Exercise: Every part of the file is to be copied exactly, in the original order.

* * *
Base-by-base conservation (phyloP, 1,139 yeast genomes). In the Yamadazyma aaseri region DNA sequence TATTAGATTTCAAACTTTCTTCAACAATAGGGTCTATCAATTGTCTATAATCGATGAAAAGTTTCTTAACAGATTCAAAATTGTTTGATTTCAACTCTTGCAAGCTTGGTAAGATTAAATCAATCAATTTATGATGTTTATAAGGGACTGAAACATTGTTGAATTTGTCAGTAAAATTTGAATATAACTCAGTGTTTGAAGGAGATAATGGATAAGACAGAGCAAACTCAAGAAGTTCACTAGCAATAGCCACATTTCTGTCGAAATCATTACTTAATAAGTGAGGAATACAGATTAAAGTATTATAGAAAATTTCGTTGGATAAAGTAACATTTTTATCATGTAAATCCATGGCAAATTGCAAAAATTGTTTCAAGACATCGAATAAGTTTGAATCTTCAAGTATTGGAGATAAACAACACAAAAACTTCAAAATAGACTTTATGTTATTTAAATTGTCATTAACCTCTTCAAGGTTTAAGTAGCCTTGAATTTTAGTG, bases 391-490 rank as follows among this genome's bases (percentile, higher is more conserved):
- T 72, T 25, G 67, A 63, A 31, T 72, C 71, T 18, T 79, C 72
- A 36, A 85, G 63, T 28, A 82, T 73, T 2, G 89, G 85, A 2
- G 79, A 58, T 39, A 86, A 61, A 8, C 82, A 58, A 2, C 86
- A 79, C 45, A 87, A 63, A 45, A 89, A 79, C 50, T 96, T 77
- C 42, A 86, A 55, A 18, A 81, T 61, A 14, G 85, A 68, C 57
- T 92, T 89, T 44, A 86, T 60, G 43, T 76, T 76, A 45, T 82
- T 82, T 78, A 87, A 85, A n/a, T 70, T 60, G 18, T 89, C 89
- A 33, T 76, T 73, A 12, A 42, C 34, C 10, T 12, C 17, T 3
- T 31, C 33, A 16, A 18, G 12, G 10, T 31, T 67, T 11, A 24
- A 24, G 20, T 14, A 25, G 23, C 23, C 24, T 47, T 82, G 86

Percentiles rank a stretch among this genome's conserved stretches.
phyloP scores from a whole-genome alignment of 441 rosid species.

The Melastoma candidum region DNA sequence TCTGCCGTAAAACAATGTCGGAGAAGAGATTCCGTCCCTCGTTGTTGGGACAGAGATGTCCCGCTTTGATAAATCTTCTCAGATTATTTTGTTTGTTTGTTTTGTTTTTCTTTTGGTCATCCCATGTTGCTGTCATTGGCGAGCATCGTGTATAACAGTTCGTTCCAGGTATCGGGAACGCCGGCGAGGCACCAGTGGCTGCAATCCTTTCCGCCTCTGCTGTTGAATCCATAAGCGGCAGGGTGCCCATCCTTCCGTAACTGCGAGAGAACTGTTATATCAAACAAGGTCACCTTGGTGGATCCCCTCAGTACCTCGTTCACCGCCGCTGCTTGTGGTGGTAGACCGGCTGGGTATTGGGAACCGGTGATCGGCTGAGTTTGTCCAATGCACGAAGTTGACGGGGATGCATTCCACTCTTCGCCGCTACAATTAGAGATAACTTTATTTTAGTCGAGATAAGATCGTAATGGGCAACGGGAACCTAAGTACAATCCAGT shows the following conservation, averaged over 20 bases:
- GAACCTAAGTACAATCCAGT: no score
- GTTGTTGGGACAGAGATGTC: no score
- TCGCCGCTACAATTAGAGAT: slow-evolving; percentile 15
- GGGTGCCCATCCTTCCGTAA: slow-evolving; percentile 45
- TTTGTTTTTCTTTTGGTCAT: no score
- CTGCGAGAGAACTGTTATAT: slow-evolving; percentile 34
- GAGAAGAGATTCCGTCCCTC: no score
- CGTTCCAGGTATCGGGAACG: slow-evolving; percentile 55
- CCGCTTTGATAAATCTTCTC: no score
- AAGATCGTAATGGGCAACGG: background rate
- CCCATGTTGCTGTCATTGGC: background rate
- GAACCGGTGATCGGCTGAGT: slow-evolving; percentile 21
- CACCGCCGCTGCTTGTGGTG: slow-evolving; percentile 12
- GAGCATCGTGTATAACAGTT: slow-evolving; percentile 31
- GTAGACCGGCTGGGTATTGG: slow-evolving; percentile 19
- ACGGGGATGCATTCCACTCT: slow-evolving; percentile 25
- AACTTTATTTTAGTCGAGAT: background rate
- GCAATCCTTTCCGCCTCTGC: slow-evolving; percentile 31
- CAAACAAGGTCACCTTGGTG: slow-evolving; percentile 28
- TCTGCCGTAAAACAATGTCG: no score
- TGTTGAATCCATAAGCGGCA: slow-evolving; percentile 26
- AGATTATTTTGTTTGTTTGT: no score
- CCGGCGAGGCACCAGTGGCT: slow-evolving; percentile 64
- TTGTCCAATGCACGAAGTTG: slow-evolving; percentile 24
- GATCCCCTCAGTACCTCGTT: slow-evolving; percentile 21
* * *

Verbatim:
Base-by-base conservation (phyloP, 1,139 yeast genomes). In the Yamadazyma aaseri region DNA sequence TATTAGATTTCAAACTTTCTTCAACAATAGGGTCTATCAATTGTCTATAATCGATGAAAAGTTTCTTAACAGATTCAAAATTGTTTGATTTCAACTCTTGCAAGCTTGGTAAGATTAAATCAATCAATTTATGATGTTTATAAGGGACTGAAACATTGTTGAATTTGTCAGTAAAATTTGAATATAACTCAGTGTTTGAAGGAGATAATGGATAAGACAGAGCAAACTCAAGAAGTTCACTAGCAATAGCCACATTTCTGTCGAAATCATTACTTAATAAGTGAGGAATACAGATTAAAGTATTATAGAAAATTTCGTTGGATAAAGTAACATTTTTATCATGTAAATCCATGGCAAATTGCAAAAATTGTTTCAAGACATCGAATAAGTTTGAATCTTCAAGTATTGGAGATAAACAACACAAAAACTTCAAAATAGACTTTATGTTATTTAAATTGTCATTAACCTCTTCAAGGTTTAAGTAGCCTTGAATTTTAGTG, bases 391-490 rank as follows among this genome's bases (percentile, higher is more conserved):
- T 72, T 25, G 67, A 63, A 31, T 72, C 71, T 18, T 79, C 72
- A 36, A 85, G 63, T 28, A 82, T 73, T 2, G 89, G 85, A 2
- G 79, A 58, T 39, A 86, A 61, A 8, C 82, A 58, A 2, C 86
- A 79, C 45, A 87, A 63, A 45, A 89, A 79, C 50, T 96, T 77
- C 42, A 86, A 55, A 18, A 81, T 61, A 14, G 85, A 68, C 57
- T 92, T 89, T 44, A 86, T 60, G 43, T 76, T 76, A 45, T 82
- T 82, T 78, A 87, A 85, A n/a, T 70, T 60, G 18, T 89, C 89
- A 33, T 76, T 73, A 12, A 42, C 34, C 10, T 12, C 17, T 3
- T 31, C 33, A 16, A 18, G 12, G 10, T 31, T 67, T 11, A 24
- A 24, G 20, T 14, A 25, G 23, C 23, C 24, T 47, T 82, G 86

Percentiles rank a stretch among this genome's conserved stretches.
phyloP scores from a whole-genome alignment of 441 rosid species.

The Melastoma candidum region DNA sequence TCTGCCGTAAAACAATGTCGGAGAAGAGATTCCGTCCCTCGTTGTTGGGACAGAGATGTCCCGCTTTGATAAATCTTCTCAGATTATTTTGTTTGTTTGTTTTGTTTTTCTTTTGGTCATCCCATGTTGCTGTCATTGGCGAGCATCGTGTATAACAGTTCGTTCCAGGTATCGGGAACGCCGGCGAGGCACCAGTGGCTGCAATCCTTTCCGCCTCTGCTGTTGAATCCATAAGCGGCAGGGTGCCCATCCTTCCGTAACTGCGAGAGAACTGTTATATCAAACAAGGTCACCTTGGTGGATCCCCTCAGTACCTCGTTCACCGCCGCTGCTTGTGGTGGTAGACCGGCTGGGTATTGGGAACCGGTGATCGGCTGAGTTTGTCCAATGCACGAAGTTGACGGGGATGCATTCCACTCTTCGCCGCTACAATTAGAGATAACTTTATTTTAGTCGAGATAAGATCGTAATGGGCAACGGGAACCTAAGTACAATCCAGT shows the following conservation, averaged over 20 bases:
- GAACCTAAGTACAATCCAGT: no score
- GTTGTTGGGACAGAGATGTC: no score
- TCGCCGCTACAATTAGAGAT: slow-evolving; percentile 15
- GGGTGCCCATCCTTCCGTAA: slow-evolving; percentile 45
- TTTGTTTTTCTTTTGGTCAT: no score
- CTGCGAGAGAACTGTTATAT: slow-evolving; percentile 34
- GAGAAGAGATTCCGTCCCTC: no score
- CGTTCCAGGTATCGGGAACG: slow-evolving; percentile 55
- CCGCTTTGATAAATCTTCTC: no score
- AAGATCGTAATGGGCAACGG: background rate
- CCCATGTTGCTGTCATTGGC: background rate
- GAACCGGTGATCGGCTGAGT: slow-evolving; percentile 21
- CACCGCCGCTGCTTGTGGTG: slow-evolving; percentile 12
- GAGCATCGTGTATAACAGTT: slow-evolving; percentile 31
- GTAGACCGGCTGGGTATTGG: slow-evolving; percentile 19
- ACGGGGATGCATTCCACTCT: slow-evolving; percentile 25
- AACTTTATTTTAGTCGAGAT: background rate
- GCAATCCTTTCCGCCTCTGC: slow-evolving; percentile 31
- CAAACAAGGTCACCTTGGTG: slow-evolving; percentile 28
- TCTGCCGTAAAACAATGTCG: no score
- TGTTGAATCCATAAGCGGCA: slow-evolving; percentile 26
- AGATTATTTTGTTTGTTTGT: no score
- CCGGCGAGGCACCAGTGGCT: slow-evolving; percentile 64
- TTGTCCAATGCACGAAGTTG: slow-evolving; percentile 24
- GATCCCCTCAGTACCTCGTT: slow-evolving; percentile 21